DNSSEC Validation at Spark NZ

Introduction

DNSSEC is a technology that adds security to the DNS, by having the DNS data cryptographically signed. Deployment of DNSSEC helps the whole Internet ecosystem by providing means to authenticate websites and other resources, and to fight against attacks like cache poisoning. DNSSEC deployment can be measured in two different areas: by the number of domains signed and by the number of resolvers validating DNSSEC data. Tracking deployment at the zone level has been done by several parties, like Internet Society and this beautiful map, Verisign Labs and the adoption in .net and .com, and ICANN tracking the number of Top Level Domains signed. At the validation side, APNIC publishes their DNSSEC Validation Map to track the number of users covered by DNSSEC validation per country.

NZRS, as registry and DNS operator for .nz, signed the .nz Top Level Domain back in 2011, and all .nz Second Level Domains later in 2012.

Changes in the landscape

During the last NZNOG meeting in Rotorua, Geoff Huston presented an interesting result from APNIC's continuous research in DNSSEC validation deployment in New Zealand: the country reached a level of 15% of validation among a sample of users. Although these numbers are well below the level of adoption in other countries, like the US with 21.6%, these are at the same level of Australia and a lot better than the UK with 5%, this result carries a surprise: the same metric was sitting at the 8% level in December 2014.

New Zealand nearly doubled their DNSSEC validation adoption in a single month? That's too good to be true.

Geoff's report indicates that apparently Spark NZ started doing DNSSEC validation during December 2014.

NZRS is in a privileged position to confirm the nature of this change, given we operate the DNS for .nz and as Spark NZ being a major ISP provider, they generate a large amount of traffic to our DNS servers. So we dug into the large dataset of DNS traffic, to understand what the change was about.

Let's establish first how traffic normally looks like. We identified the source addresses that represent Spark NZ resolvers, and count the number of non-DNSSEC queries per day for each one. In the figure below, each line represents the number of queries sent by an specific address. Before Dec 15th, there are four addresses sending between half a million to a million queries per day, but after that day an extra set of four addresses were added, and the total query load was redistributed. This kind of change is normal in a large ISP, to distribute the DNS traffic among multiple servers for resilience.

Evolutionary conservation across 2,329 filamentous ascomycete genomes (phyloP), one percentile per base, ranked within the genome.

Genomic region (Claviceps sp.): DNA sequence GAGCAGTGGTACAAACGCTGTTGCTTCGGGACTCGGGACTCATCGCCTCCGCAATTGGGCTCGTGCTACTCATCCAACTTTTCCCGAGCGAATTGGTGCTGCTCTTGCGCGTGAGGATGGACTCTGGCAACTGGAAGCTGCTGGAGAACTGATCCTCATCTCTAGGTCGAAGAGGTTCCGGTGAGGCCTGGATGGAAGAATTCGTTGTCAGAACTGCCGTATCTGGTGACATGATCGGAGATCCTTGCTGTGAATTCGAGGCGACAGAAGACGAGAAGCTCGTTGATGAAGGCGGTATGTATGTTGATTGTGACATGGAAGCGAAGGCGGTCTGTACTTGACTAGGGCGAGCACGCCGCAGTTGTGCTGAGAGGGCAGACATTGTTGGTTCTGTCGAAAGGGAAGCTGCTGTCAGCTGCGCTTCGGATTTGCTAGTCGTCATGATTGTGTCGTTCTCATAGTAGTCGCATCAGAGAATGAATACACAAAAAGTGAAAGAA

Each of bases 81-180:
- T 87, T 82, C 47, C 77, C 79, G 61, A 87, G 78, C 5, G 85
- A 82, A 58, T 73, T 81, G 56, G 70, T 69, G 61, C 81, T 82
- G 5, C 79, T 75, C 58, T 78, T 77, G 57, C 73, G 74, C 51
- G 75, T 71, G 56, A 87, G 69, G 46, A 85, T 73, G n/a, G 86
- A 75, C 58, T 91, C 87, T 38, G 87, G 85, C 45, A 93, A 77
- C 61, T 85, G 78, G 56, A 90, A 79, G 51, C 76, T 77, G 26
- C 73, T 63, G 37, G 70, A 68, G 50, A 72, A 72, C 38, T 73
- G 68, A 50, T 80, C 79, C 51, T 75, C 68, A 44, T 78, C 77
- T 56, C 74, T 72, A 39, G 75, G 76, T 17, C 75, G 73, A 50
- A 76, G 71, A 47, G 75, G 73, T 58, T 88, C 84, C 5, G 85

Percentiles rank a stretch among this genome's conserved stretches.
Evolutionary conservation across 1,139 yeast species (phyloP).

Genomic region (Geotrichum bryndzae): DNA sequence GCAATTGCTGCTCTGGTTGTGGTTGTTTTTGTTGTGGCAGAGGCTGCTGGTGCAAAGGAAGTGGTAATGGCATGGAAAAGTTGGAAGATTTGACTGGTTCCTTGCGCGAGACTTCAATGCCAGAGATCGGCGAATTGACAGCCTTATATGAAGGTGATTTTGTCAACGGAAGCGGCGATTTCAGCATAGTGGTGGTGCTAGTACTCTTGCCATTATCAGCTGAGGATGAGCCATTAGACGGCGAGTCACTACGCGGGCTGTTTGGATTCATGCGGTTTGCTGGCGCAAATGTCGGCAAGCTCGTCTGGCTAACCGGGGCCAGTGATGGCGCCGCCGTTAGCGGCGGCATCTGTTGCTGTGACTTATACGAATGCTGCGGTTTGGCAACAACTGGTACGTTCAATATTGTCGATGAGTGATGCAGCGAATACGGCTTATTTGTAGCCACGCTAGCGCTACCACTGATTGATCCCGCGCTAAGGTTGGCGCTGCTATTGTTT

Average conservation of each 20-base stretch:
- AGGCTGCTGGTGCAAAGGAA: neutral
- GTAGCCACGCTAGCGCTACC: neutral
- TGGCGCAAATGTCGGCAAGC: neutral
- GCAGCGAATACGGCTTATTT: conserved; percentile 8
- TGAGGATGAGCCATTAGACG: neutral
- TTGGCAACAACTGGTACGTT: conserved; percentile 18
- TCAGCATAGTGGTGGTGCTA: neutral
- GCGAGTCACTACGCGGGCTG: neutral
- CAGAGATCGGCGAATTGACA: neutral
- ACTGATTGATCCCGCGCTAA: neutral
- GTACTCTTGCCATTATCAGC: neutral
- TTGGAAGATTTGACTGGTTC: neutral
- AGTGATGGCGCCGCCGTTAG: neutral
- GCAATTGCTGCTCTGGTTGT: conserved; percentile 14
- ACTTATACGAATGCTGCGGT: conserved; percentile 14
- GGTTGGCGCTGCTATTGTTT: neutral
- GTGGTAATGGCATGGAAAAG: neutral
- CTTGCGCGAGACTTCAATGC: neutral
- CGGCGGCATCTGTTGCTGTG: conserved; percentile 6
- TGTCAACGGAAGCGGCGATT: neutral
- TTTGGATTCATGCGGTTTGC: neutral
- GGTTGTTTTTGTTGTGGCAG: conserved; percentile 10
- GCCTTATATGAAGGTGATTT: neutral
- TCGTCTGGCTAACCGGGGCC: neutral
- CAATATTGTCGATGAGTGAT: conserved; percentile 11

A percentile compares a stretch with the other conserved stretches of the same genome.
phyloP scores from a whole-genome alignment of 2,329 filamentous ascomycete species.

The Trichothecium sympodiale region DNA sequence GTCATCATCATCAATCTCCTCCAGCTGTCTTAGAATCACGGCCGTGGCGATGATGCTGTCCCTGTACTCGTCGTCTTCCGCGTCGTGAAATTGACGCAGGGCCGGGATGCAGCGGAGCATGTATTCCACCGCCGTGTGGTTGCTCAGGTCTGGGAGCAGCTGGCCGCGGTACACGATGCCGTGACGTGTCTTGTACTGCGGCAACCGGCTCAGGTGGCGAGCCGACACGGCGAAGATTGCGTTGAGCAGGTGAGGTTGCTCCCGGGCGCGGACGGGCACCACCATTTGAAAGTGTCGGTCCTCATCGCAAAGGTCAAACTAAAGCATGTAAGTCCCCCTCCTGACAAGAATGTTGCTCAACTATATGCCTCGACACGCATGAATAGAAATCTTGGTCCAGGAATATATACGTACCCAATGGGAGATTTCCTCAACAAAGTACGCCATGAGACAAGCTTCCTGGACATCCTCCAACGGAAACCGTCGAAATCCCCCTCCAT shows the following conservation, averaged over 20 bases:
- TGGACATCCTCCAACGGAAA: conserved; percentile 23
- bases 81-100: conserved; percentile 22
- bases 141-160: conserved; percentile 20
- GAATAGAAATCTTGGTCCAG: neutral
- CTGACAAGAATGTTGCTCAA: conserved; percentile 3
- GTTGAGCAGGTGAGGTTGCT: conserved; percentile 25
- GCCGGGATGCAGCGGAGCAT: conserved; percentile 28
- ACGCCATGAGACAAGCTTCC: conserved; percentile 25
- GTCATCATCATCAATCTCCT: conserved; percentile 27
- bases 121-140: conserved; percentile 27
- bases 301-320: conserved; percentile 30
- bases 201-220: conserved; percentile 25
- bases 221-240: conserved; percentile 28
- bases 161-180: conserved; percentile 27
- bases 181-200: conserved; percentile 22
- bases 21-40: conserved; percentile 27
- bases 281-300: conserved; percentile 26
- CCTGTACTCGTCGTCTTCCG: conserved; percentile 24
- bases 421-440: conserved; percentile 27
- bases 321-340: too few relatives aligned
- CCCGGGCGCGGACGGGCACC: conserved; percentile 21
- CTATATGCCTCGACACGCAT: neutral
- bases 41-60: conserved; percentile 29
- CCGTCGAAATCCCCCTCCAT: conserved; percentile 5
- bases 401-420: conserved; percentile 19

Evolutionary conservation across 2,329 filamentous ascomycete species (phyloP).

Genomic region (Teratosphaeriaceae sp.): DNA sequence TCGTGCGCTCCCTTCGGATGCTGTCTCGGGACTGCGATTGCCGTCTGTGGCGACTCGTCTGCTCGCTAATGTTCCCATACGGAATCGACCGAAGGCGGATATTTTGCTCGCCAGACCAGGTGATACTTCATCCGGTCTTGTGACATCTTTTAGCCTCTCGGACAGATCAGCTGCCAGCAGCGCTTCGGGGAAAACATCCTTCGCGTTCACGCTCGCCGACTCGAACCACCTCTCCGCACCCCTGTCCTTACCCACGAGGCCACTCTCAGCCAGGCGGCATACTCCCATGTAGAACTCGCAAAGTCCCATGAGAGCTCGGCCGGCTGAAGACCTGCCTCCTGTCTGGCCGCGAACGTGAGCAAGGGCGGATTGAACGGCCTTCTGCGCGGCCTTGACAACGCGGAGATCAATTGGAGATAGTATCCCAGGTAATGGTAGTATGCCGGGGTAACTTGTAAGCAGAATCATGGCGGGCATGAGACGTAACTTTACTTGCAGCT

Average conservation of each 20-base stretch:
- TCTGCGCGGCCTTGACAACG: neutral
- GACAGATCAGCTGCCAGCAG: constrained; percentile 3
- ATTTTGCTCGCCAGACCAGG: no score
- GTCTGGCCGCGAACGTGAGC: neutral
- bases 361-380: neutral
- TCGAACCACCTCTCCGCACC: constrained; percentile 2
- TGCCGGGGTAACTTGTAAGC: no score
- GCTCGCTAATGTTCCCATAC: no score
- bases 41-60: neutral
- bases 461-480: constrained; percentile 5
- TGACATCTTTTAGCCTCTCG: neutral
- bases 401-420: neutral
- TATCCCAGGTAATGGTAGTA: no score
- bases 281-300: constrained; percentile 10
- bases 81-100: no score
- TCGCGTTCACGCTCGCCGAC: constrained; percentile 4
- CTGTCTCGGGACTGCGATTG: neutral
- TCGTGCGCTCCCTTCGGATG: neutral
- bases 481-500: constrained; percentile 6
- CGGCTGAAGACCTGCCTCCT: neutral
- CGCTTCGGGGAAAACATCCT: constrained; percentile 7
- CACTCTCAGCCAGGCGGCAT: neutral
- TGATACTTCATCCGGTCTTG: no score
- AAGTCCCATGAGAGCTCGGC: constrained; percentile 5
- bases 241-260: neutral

The next step was to take a look at the number of DNSSEC-related queries coming from the same set of addresses in the same period. Now things get interesting:

Before Dec 15th, Spark NZ resolvers were hardly sending DNSSEC queries for .nz to our nameservers, but with the flick of a button, they ramp up to half a million queries in a day per address, roughly two million queries a day. Apparently, the new addresses from Spark NZ started doing validation, as well as balance the DNS load from their customers. Merging the two datasets clarifies this question:

From our data, we can conclude on Dec 15th, Spark NZ added four new DNS resolvers that load balance the DNS traffic coming from their customers, and those new DNS resolvers do DNSSEC validation, the old four addresses don't do validation.

The view from inside Spark

To detect how validation is operating for Spark customers, we need to be inside Spark network to use their resolvers, and have a DNSSEC signed domain for testing. Fortunately in NZRS we have a UFB Spark NZ connection in demo, and we can use radionz.co.nz a fully signed domain name. According to the information in Spark NZ website, the main DNS resolver is 122.56.237.1

So, once connected to Spark, we query their resolver using dig, command line tool.

dig a radionz.co.nz @122.56.237.1 +dnssec ; <<>> DiG 9.8.3-P1 <<>> a radionz.co.nz @122.56.237.1 +dnssec ;; global options: +cmd ;; Got answer: ;; ->>HEADER<<- opcode: QUERY, status: NOERROR, id: 38841 ;; flags: qr rd ra; QUERY: 1, ANSWER: 1, AUTHORITY: 0, ADDITIONAL: 1 ;; OPT PSEUDOSECTION: ; EDNS: version: 0, flags: do; udp: 4000 ;; QUESTION SECTION: ;radionz.co.nz. IN A ;; ANSWER SECTION: radionz.co.nz. 1215 IN A 103.14.3.1
;; Query time: 25 msec ;; SERVER: 122.56.237.1#53(122.56.237.1) ;; WHEN: Wed Feb 25 12:38:06 2015 ;; MSG SIZE rcvd: 58

This result is a surprise! We were expecting the string ad (for Authenticated Data) as part of the flags for the response (line starting with ;; flags), and also DNSSEC data (called signatures), but none of those were returned. Did we run it wrong? The same query, ran exactly three seconds later, yields this result:

dig a radionz.co.nz @122.56.237.1 +dnssec ; <<>> DiG 9.8.3-P1 <<>> a radionz.co.nz @122.56.237.1 +dnssec ;; global options: +cmd ;; Got answer: ;; ->>HEADER<<- opcode: QUERY, status: NOERROR, id: 43278 ;; flags: qr rd ra ad; QUERY: 1, ANSWER: 2, AUTHORITY: 4, ADDITIONAL: 6 ;; OPT PSEUDOSECTION: ; EDNS: version: 0, flags: do; udp: 4096 ;; QUESTION SECTION: ;radionz.co.nz. IN A ;; ANSWER SECTION: radionz.co.nz. 3367 IN A 103.14.3.1